Boeing released a statement announcing the first flight of the final test 787. However the first test flight was cut short due to a cooling fluid issue according to a Tweet by Flightblogger. The press release doesn't mention the flight being cut short. It mentions the flight lasting a little over an hour as well as reviews the 787 testing to date. Over 65% of the test conditions needed to certify the Rolls Royce powered 787 have been completed according to Boeing. Boeing has also completed 15 cycles on the fatigue test air frame (ZY998) and need to complete 10,000 by the time first delivery is made to ANA in mid February. Boeing is also looking to increase the production of 787s. The 28th 787 (ZA232) to be built just entered final assembly and the next one, ZA233, will enter final assembly 10 days later on Oct. 14th. This could mean that Boeing is attempting a 3/month production rate. Because of the production 787 already built, Boeing has started to store 787 in an area called Kilo North which is a newly constructed ramp area just south of the Future of flight Museum. Three 787s (ZA150, ZA151, and ZA176) were moved to this area over the weekend.
Flightblogger also has a couple of posting up with regards to today's flight:
Flightblogger: Sixth and final 787 test aircraft completes abbreviated test flight
Flightblogger: Liquid cooling squawk tied to abbreviated ZA006 first flight
Sixth Boeing 787 Makes First Flight, Testing Program Making GoodHow long ZA006 will be out because of the issue that cropped up during flight is unknown at this time.
EVERETT, Wash., Oct. 4 /PRNewswire/ -- The final Boeing (NYSE: BA) 787 Dreamliner to join the flight test fleet made its first flight today from Paine Field in Everett, Wash. The airplane, ZA006, is the second 787 equipped with General Electric GEnx engines to fly.
Captains Christine Walsh and Bill Roberson were at the controls during the 1 hour and 4 minute flight. The airplane landed at Boeing Field at 12:45 p.m. (Pacific time).
"It's great to have our last flight test airplane join the fleet," said Scott Fancher, vice president and general manager of the 787 program. "We have been focused on completing the testing required for certification of the 787 with Rolls-Royce engines, because that is the first model we deliver. A great deal of the testing that we've done also applies to the 787s with GE engines and won't need to be repeated," said Fancher.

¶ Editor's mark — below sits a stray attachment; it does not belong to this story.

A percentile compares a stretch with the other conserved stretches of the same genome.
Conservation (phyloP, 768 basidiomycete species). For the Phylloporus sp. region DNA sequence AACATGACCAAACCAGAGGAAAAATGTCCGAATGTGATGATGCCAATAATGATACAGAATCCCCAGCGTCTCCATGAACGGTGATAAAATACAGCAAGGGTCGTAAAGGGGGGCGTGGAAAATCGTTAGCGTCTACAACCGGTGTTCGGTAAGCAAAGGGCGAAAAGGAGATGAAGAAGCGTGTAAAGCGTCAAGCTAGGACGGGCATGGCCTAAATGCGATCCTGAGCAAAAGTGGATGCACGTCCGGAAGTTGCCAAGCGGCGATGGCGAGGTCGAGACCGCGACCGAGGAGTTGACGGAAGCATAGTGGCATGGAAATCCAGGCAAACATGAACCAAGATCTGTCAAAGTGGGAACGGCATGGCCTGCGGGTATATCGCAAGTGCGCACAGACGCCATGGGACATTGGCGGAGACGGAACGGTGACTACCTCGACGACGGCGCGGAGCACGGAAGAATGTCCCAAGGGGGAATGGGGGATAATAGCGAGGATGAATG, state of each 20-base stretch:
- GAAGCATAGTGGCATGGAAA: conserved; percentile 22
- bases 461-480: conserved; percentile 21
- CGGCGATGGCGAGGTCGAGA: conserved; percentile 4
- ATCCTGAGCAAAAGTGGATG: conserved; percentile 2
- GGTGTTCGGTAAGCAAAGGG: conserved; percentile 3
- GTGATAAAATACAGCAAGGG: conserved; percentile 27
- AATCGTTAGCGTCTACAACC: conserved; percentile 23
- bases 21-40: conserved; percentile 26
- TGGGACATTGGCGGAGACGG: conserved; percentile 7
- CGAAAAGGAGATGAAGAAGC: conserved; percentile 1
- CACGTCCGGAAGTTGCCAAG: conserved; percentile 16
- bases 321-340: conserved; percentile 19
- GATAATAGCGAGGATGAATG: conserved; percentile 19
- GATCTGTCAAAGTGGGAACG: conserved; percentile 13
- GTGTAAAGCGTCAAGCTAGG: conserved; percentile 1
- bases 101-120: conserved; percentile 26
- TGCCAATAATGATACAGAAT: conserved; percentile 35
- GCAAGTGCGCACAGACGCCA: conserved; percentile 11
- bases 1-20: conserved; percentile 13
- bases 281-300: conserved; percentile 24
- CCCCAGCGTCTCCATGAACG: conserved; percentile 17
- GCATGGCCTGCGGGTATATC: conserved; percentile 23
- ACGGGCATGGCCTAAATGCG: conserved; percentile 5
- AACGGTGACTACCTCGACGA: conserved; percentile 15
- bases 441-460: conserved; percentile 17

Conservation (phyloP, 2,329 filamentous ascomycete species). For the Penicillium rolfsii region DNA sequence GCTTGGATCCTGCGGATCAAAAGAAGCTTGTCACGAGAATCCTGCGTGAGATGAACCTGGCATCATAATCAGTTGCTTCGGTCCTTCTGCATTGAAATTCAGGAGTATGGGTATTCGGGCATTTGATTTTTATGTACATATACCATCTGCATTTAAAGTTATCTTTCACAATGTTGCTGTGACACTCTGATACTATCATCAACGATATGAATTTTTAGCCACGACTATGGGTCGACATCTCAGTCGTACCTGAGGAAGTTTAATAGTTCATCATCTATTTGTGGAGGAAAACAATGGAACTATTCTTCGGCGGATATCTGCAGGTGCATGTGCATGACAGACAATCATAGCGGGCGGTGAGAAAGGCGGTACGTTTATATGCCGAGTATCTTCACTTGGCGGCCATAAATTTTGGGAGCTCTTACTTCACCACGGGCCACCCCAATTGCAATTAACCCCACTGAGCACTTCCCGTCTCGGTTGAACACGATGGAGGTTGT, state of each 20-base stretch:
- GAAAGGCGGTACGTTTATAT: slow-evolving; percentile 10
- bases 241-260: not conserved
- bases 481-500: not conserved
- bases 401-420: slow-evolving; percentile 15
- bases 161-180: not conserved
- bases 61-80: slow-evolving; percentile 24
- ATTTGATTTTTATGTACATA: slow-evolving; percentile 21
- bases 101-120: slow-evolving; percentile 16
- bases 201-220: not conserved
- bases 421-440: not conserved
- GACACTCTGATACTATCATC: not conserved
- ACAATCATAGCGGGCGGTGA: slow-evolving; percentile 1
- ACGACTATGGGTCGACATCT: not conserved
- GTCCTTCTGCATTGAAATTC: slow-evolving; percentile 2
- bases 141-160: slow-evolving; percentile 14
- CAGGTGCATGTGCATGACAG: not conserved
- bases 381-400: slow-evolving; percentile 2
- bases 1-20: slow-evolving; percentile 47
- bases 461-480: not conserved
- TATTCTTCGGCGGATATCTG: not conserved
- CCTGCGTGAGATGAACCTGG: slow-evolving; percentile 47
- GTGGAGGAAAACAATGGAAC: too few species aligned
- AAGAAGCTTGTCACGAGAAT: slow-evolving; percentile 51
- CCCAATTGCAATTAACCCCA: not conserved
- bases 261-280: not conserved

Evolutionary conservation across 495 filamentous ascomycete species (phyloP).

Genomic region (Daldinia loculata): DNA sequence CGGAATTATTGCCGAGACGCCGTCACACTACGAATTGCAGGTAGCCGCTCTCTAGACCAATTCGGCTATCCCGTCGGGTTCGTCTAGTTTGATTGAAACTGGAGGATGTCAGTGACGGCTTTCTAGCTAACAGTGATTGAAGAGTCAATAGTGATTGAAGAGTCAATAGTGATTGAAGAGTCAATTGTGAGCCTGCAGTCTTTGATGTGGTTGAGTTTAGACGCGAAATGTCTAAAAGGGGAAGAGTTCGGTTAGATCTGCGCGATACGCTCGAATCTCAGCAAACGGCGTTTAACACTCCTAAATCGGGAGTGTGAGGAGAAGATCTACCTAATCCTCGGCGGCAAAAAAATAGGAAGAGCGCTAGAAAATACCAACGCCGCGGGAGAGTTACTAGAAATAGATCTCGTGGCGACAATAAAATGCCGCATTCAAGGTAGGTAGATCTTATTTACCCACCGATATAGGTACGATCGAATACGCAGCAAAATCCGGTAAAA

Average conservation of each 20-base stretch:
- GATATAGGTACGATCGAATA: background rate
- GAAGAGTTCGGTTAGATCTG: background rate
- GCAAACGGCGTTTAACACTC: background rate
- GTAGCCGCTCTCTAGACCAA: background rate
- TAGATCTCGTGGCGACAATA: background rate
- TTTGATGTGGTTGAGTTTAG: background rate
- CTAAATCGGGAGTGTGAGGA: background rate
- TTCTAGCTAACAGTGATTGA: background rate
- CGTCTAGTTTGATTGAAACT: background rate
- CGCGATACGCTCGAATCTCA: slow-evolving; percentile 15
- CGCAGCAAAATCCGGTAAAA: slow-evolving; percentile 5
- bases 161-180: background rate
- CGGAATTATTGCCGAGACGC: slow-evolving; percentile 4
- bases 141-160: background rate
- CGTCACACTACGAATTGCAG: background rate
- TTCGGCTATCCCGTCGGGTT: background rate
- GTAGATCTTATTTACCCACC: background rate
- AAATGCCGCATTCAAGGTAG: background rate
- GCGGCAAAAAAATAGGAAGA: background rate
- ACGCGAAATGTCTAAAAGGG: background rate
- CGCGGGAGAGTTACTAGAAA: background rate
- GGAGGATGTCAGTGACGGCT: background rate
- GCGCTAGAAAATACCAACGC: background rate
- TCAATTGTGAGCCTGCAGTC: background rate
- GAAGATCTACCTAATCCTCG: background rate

There is, however, a smaller portion of testing that is unique to the engine/airframe combination. In general, this portion includes noise testing, extreme weather operations, function and reliability, and extended operations. In addition, testing to verify the airplane handles the same regardless of engine type and that the systems work on both models is required.
Some additional flight tests will be performed on one of the production airplanes, the ninth 787 to be built, but it is not considered a full-time member of the flight test fleet.
787 Testing Progress Report
In addition to achieving first flight of ZA006, the Boeing test team has completed a number of flight test milestones in recent weeks.
Boeing wrapped up a series of natural and artificial icing tests, meeting all requirements with no changes required. Pilots reported that the airplane continues to handle well even in the presence of ice.
Flight loads survey testing, which demonstrates the pressure distribution on the airplane structure throughout the phases of flight in a variety of configurations, also has been completed. The team conducted this testing on ZA004 primarily at the airport at Victorville, Calif. Analysis of this testing continues.
A dramatic series of tests that stress the airplane's brakes, called maximum brake energy testing, was completed in late September at Edwards Air Force Base, also in California. ZA001 conducted this testing as well as a series of extreme takeoff and landing conditions including minimum takeoff speed testing. Earlier in the month, ZA001 completed wet runway testing at Roswell, NM.
ZA003 flew to Glasgow, Mont., to complete community noise testing. All results were within expectations.
As a result of these tests and others, all takeoff performance and handling characteristics testing is complete for the initial version of the 787. Additional testing will be required for 787s equipped with GE engines.
The 787 flight test program has logged more than 1,900 hours over 620 flights and completed more than 65 percent of the flight test conditions for 787s with Rolls-Royce engines.
Equally important to the testing required in the air is the ground testing required to certify a new airplane. Boeing has completed well over 4,000 hours of ground testing on the same airplanes that are in the flight test program.
In addition, fatigue testing has started at a test rig in Everett. Fifteen flights have been simulated. Federal regulations require Boeing to conduct twice as many flight cycles as any airplane in revenue service. Boeing plans to have completed 10,000 flight cycles prior to first delivery.
"We continue to be extremely satisfied with the performance of the 787 in its testing operations," said Fancher. "This airplane handles wonderfully and will be a valuable tool for our customers."